Saudi official: We won’t cooperate with Israel as long as ‘Palestine is occupied’

Former intel chief Prince Turki says Netanyahu should ‘not propagate false information’ of tacit accord with Sunni states regarding Islamic radicalism

Elhanan Miller is the former Arab affairs reporter for The Times of Israel

Prince Turki bin Faisal al-Saud at the 50th Munich Security Conference in 2014 (photo credit: Wikipedia/Stemoc/Munich Security Conference, CC BY 3.0 de)
Prince Turki bin Faisal al-Saud at the 50th Munich Security Conference in 2014 (photo credit: Wikipedia/Stemoc/Munich Security Conference, CC BY 3.0 de)

LONDON — Denying recent claims by Prime Minister Benjamin Netanyahu regarding a new era in Israel’s relations with Sunni Arab states, a former top Saudi official told The Times of Israel that no Arab-Israeli cooperation can exist as long as the conflict with the Palestinians remains unresolved.

Speaking at an event hosted by King’s College London and Georgetown University titled “What should the world do about ISIS and the challenge from violent extremism?” Prince Turki al-Faisal, who served as Saudi Arabia’s chief of intelligence until 2001 and then as ambassador to the United Kingdom and the United States, said there could be no cooperation between Saudi Arabia and Israel “as long as Palestine is occupied by Israel.”

“Tell Mr. Netanyahu not to propagate false information,” Faisal told The Times of Israel at the Thursday panel session, when asked to address Netanyahu’s reference to a “sea change” in Israel’s relations with Sunni Arab states following the rise in Islamist radicalism in neighboring Arab countries.

“As long as Palestine is occupied by Israel, there’s not going to be cooperation between Saudi Arabia or Sunni states with Israel. That [the Palestinian issue] is the primary issue for all of us in our relationship with Israel,” he said.

Faisal said he was irked by Netanyahu’s very use of the term “Sunni states,” as juxtaposed with Shiite Iran.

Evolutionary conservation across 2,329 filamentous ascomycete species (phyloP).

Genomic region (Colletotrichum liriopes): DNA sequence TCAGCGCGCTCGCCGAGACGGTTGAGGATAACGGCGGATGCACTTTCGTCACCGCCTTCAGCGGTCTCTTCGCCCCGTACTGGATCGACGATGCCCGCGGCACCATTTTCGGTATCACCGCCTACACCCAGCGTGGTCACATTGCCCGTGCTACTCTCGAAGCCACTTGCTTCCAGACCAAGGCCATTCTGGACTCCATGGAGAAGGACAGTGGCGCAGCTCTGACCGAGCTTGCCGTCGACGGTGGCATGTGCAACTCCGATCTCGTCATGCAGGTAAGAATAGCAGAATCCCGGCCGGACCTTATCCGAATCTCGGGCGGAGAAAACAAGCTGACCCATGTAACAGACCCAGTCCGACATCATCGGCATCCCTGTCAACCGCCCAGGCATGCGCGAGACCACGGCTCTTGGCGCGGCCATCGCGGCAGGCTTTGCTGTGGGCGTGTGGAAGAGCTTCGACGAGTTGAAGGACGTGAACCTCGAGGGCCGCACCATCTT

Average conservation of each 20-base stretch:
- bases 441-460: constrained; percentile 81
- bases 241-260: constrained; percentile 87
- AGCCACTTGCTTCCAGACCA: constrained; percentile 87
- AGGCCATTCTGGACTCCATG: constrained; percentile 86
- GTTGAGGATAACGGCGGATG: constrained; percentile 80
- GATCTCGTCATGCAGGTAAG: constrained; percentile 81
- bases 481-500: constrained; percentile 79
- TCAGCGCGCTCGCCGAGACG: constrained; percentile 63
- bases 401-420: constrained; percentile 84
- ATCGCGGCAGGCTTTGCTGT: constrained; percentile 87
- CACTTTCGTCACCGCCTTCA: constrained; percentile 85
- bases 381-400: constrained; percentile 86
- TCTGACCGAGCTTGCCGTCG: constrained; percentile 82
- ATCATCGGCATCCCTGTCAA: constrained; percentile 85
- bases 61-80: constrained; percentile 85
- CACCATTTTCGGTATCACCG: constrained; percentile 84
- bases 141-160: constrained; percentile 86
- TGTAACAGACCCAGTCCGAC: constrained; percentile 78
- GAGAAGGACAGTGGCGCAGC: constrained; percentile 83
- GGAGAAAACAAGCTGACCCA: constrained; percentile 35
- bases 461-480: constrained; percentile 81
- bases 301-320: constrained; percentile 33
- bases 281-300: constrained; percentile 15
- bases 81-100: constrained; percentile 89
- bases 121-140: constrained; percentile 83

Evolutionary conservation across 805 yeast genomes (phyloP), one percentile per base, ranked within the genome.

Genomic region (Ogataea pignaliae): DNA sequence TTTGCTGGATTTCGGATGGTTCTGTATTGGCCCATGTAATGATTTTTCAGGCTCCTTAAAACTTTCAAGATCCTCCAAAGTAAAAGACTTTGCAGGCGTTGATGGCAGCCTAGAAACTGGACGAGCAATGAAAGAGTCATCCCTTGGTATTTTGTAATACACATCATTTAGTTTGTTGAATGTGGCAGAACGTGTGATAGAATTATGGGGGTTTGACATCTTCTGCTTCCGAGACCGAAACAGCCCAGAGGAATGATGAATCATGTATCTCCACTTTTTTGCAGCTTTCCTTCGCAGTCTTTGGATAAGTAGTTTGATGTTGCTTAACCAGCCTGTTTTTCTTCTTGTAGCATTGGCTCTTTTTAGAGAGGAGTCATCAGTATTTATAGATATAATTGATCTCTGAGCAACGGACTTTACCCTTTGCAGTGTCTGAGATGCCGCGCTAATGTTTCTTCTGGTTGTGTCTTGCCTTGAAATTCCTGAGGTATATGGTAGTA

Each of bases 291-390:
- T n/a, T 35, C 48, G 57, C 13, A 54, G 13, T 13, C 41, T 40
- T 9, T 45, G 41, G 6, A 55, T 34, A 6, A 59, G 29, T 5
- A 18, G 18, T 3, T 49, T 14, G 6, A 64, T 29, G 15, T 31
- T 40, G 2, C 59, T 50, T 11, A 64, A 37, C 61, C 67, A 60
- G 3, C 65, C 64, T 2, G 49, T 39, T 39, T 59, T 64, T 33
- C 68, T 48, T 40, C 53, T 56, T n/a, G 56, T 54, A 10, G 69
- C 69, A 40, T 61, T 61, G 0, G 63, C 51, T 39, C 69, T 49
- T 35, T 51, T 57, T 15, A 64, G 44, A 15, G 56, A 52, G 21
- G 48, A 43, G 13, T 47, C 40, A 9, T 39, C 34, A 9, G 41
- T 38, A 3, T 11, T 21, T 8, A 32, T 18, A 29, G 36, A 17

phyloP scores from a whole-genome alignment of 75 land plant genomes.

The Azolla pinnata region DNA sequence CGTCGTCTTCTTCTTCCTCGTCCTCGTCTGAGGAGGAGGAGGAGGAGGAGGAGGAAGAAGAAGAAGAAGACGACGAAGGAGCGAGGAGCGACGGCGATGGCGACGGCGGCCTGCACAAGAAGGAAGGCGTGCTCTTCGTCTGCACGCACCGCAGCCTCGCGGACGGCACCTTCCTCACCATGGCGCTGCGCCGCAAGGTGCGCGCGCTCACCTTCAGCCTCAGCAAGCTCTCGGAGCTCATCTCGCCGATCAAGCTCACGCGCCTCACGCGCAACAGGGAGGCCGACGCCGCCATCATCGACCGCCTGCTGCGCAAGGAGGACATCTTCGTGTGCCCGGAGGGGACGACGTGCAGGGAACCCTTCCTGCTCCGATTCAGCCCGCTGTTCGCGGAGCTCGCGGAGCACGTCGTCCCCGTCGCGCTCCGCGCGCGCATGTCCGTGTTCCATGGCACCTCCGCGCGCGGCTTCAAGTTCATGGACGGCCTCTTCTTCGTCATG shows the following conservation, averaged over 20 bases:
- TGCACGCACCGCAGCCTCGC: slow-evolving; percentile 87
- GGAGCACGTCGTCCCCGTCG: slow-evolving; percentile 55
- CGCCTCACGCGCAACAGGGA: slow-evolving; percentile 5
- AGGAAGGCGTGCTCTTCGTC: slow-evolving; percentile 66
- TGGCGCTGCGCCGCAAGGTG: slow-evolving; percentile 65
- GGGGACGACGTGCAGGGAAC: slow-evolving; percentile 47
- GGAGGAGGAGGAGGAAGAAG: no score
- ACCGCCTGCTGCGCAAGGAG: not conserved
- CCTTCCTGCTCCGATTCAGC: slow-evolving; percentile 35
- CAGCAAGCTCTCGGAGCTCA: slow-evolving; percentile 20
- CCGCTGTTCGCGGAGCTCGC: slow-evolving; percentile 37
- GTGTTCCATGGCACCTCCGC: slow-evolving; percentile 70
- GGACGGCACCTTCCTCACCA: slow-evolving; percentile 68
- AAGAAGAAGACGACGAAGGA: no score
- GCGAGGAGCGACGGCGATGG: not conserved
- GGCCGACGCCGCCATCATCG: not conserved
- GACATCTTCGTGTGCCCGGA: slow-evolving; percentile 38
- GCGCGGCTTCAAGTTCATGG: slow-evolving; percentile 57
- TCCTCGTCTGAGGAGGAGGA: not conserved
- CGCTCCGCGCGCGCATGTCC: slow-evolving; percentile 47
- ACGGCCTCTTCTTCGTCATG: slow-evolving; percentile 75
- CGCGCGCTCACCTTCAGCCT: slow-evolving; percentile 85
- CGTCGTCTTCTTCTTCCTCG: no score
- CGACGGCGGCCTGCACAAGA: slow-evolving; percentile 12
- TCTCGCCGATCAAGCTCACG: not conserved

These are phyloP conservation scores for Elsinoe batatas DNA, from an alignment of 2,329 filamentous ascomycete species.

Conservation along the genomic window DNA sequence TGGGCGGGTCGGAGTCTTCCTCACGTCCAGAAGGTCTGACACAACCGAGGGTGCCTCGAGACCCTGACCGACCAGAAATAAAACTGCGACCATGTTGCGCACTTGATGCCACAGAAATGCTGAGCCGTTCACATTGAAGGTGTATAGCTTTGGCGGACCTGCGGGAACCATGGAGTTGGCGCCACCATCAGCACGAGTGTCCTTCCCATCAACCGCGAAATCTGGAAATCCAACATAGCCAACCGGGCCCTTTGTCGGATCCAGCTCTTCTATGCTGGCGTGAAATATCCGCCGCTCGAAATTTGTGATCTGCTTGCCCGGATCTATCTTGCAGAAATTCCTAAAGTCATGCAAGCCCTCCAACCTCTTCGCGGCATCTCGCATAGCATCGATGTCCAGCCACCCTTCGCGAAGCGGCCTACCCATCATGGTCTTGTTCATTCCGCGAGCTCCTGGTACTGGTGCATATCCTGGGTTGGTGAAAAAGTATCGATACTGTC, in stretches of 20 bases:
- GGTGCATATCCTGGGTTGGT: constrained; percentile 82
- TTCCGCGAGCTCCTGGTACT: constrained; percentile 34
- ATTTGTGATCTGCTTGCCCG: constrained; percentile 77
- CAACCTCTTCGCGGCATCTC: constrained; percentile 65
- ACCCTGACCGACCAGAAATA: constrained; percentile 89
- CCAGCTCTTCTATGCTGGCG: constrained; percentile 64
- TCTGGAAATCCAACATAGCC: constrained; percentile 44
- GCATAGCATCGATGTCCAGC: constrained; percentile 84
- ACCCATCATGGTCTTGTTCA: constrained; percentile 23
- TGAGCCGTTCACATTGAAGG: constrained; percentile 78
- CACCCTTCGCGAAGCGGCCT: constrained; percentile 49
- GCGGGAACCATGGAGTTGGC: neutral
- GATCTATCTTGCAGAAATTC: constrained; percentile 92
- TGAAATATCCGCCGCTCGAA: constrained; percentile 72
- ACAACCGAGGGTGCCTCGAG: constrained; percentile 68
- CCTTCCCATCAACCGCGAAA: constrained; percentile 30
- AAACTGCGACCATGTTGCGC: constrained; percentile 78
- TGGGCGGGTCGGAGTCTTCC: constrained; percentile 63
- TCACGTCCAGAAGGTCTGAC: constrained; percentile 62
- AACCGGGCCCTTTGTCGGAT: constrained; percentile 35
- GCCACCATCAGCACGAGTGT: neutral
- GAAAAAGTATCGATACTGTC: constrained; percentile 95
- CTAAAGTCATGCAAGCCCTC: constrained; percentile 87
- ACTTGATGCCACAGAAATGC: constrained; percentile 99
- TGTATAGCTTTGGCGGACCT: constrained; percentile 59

“To describe them as being Sunni states is a mistake,” he said. “Saudi Arabia has a sizable Shia minority; all the Gulf states have sizable Shia minorities.”

Faisal later told The Times of Israel that he had “no choice but to be pessimistic” with Netanyahu, who has refused to discuss the Arab Peace Initiative penned by Saudi Arabia in 2002 and endorsed by the Arab League five years later.

Saudi King Salman asked US President Barack Obama on Thursday to stop the “Israeli attacks” on Temple Mount, asking the matter to be brought to the UN Security Council “to protect the Palestinian people.” Other Arab leaders, including King Abdullah II of Jordan and President Abdul Fattah el-Sissi of Egypt, have publicly voiced similar concerns over the violence in and around Temple Mount.

During his presentation at King’s College, Faisal also expressed disappointment with Obama’s handling of the crisis in Syria and the rise of the Islamic State in both Syria and Iraq, indicating that the American president lacked the “backbone” needed to deal with the deteriorating situation in the region.

“Obama has shown he wants to keep the US with a minimalist presence in the area. That’s his policy, and we cannot say anything about that other than to say we have to devise other things in order to buttress that policy,” Faisal said. “Basically what is needed is backbone to deal with a situation that has gone beyond the measure of acceptability. Over 300,000 people have been killed, 99% of them by the Assad regime and yet he continues to remain in power. That is unacceptable.”

Faisal suggested convening an international conference with representatives of the entire Syrian population, under the auspices of the Arab League and the UN, as “an alternative to the present bloody regime of Bashar al-Assad.”

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